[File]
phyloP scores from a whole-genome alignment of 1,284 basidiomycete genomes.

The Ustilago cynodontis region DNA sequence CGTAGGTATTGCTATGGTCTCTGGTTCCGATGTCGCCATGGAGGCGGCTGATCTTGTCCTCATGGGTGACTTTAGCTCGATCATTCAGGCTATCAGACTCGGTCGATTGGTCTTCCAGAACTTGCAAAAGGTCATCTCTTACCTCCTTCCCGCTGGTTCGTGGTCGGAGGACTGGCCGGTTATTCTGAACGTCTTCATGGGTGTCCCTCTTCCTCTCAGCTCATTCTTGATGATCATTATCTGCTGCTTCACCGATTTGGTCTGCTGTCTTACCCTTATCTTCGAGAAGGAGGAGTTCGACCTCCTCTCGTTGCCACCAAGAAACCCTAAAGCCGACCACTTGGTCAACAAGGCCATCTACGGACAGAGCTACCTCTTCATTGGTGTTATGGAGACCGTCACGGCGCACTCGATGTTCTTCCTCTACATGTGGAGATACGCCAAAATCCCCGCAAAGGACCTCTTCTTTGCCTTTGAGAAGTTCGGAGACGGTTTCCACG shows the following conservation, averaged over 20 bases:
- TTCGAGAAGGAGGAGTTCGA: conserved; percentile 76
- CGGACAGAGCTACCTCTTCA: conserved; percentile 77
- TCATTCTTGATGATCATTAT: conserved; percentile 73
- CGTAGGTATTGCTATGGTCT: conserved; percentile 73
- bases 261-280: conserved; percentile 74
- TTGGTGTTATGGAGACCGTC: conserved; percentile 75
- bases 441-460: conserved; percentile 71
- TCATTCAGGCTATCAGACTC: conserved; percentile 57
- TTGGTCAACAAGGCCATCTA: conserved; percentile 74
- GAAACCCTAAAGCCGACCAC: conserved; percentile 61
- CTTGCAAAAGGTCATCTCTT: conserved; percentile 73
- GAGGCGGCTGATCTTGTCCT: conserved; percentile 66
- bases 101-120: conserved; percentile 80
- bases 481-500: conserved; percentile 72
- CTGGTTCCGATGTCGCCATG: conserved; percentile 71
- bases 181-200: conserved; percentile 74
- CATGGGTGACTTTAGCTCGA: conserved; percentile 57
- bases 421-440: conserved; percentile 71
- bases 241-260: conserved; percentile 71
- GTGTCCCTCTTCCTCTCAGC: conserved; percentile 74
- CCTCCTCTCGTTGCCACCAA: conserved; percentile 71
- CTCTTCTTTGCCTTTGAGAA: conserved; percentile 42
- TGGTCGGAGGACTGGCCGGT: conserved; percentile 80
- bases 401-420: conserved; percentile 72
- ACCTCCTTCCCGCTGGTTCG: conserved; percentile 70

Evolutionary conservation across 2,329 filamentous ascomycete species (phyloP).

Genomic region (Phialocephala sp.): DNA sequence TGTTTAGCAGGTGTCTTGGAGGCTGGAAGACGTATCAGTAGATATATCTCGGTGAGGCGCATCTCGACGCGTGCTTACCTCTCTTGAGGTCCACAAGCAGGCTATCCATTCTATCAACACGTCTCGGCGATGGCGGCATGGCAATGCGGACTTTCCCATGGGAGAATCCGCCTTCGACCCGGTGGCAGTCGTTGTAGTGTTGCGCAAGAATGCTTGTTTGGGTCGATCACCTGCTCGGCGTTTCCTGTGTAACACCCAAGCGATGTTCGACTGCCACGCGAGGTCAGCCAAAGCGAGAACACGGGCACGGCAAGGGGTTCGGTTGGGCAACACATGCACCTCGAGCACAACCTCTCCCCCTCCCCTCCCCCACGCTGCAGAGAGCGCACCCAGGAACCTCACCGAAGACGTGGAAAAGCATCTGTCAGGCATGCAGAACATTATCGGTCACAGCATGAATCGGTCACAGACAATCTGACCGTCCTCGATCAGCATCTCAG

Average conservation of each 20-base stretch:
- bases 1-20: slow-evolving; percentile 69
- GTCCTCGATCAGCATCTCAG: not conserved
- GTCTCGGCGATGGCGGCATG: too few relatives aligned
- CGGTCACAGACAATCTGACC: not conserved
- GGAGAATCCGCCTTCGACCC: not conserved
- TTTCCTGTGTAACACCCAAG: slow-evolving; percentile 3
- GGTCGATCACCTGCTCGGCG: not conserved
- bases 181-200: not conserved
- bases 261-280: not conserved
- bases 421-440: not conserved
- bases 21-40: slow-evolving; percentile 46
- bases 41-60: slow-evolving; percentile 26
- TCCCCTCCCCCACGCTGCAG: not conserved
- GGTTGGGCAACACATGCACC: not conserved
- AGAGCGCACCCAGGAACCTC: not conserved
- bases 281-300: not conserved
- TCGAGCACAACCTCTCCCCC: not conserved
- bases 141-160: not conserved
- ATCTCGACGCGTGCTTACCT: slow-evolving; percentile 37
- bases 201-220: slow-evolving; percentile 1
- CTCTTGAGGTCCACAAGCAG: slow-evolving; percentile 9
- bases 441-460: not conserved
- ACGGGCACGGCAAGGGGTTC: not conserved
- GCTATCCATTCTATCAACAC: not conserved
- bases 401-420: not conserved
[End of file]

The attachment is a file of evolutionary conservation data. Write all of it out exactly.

phyloP scores from a whole-genome alignment of 1,284 basidiomycete genomes.

The Ustilago cynodontis region DNA sequence CGTAGGTATTGCTATGGTCTCTGGTTCCGATGTCGCCATGGAGGCGGCTGATCTTGTCCTCATGGGTGACTTTAGCTCGATCATTCAGGCTATCAGACTCGGTCGATTGGTCTTCCAGAACTTGCAAAAGGTCATCTCTTACCTCCTTCCCGCTGGTTCGTGGTCGGAGGACTGGCCGGTTATTCTGAACGTCTTCATGGGTGTCCCTCTTCCTCTCAGCTCATTCTTGATGATCATTATCTGCTGCTTCACCGATTTGGTCTGCTGTCTTACCCTTATCTTCGAGAAGGAGGAGTTCGACCTCCTCTCGTTGCCACCAAGAAACCCTAAAGCCGACCACTTGGTCAACAAGGCCATCTACGGACAGAGCTACCTCTTCATTGGTGTTATGGAGACCGTCACGGCGCACTCGATGTTCTTCCTCTACATGTGGAGATACGCCAAAATCCCCGCAAAGGACCTCTTCTTTGCCTTTGAGAAGTTCGGAGACGGTTTCCACG shows the following conservation, averaged over 20 bases:
- TTCGAGAAGGAGGAGTTCGA: conserved; percentile 76
- CGGACAGAGCTACCTCTTCA: conserved; percentile 77
- TCATTCTTGATGATCATTAT: conserved; percentile 73
- CGTAGGTATTGCTATGGTCT: conserved; percentile 73
- bases 261-280: conserved; percentile 74
- TTGGTGTTATGGAGACCGTC: conserved; percentile 75
- bases 441-460: conserved; percentile 71
- TCATTCAGGCTATCAGACTC: conserved; percentile 57
- TTGGTCAACAAGGCCATCTA: conserved; percentile 74
- GAAACCCTAAAGCCGACCAC: conserved; percentile 61
- CTTGCAAAAGGTCATCTCTT: conserved; percentile 73
- GAGGCGGCTGATCTTGTCCT: conserved; percentile 66
- bases 101-120: conserved; percentile 80
- bases 481-500: conserved; percentile 72
- CTGGTTCCGATGTCGCCATG: conserved; percentile 71
- bases 181-200: conserved; percentile 74
- CATGGGTGACTTTAGCTCGA: conserved; percentile 57
- bases 421-440: conserved; percentile 71
- bases 241-260: conserved; percentile 71
- GTGTCCCTCTTCCTCTCAGC: conserved; percentile 74
- CCTCCTCTCGTTGCCACCAA: conserved; percentile 71
- CTCTTCTTTGCCTTTGAGAA: conserved; percentile 42
- TGGTCGGAGGACTGGCCGGT: conserved; percentile 80
- bases 401-420: conserved; percentile 72
- ACCTCCTTCCCGCTGGTTCG: conserved; percentile 70

Evolutionary conservation across 2,329 filamentous ascomycete species (phyloP).

Genomic region (Phialocephala sp.): DNA sequence TGTTTAGCAGGTGTCTTGGAGGCTGGAAGACGTATCAGTAGATATATCTCGGTGAGGCGCATCTCGACGCGTGCTTACCTCTCTTGAGGTCCACAAGCAGGCTATCCATTCTATCAACACGTCTCGGCGATGGCGGCATGGCAATGCGGACTTTCCCATGGGAGAATCCGCCTTCGACCCGGTGGCAGTCGTTGTAGTGTTGCGCAAGAATGCTTGTTTGGGTCGATCACCTGCTCGGCGTTTCCTGTGTAACACCCAAGCGATGTTCGACTGCCACGCGAGGTCAGCCAAAGCGAGAACACGGGCACGGCAAGGGGTTCGGTTGGGCAACACATGCACCTCGAGCACAACCTCTCCCCCTCCCCTCCCCCACGCTGCAGAGAGCGCACCCAGGAACCTCACCGAAGACGTGGAAAAGCATCTGTCAGGCATGCAGAACATTATCGGTCACAGCATGAATCGGTCACAGACAATCTGACCGTCCTCGATCAGCATCTCAG

Average conservation of each 20-base stretch:
- bases 1-20: slow-evolving; percentile 69
- GTCCTCGATCAGCATCTCAG: not conserved
- GTCTCGGCGATGGCGGCATG: too few relatives aligned
- CGGTCACAGACAATCTGACC: not conserved
- GGAGAATCCGCCTTCGACCC: not conserved
- TTTCCTGTGTAACACCCAAG: slow-evolving; percentile 3
- GGTCGATCACCTGCTCGGCG: not conserved
- bases 181-200: not conserved
- bases 261-280: not conserved
- bases 421-440: not conserved
- bases 21-40: slow-evolving; percentile 46
- bases 41-60: slow-evolving; percentile 26
- TCCCCTCCCCCACGCTGCAG: not conserved
- GGTTGGGCAACACATGCACC: not conserved
- AGAGCGCACCCAGGAACCTC: not conserved
- bases 281-300: not conserved
- TCGAGCACAACCTCTCCCCC: not conserved
- bases 141-160: not conserved
- ATCTCGACGCGTGCTTACCT: slow-evolving; percentile 37
- bases 201-220: slow-evolving; percentile 1
- CTCTTGAGGTCCACAAGCAG: slow-evolving; percentile 9
- bases 441-460: not conserved
- ACGGGCACGGCAAGGGGTTC: not conserved
- GCTATCCATTCTATCAACAC: not conserved
- bases 401-420: not conserved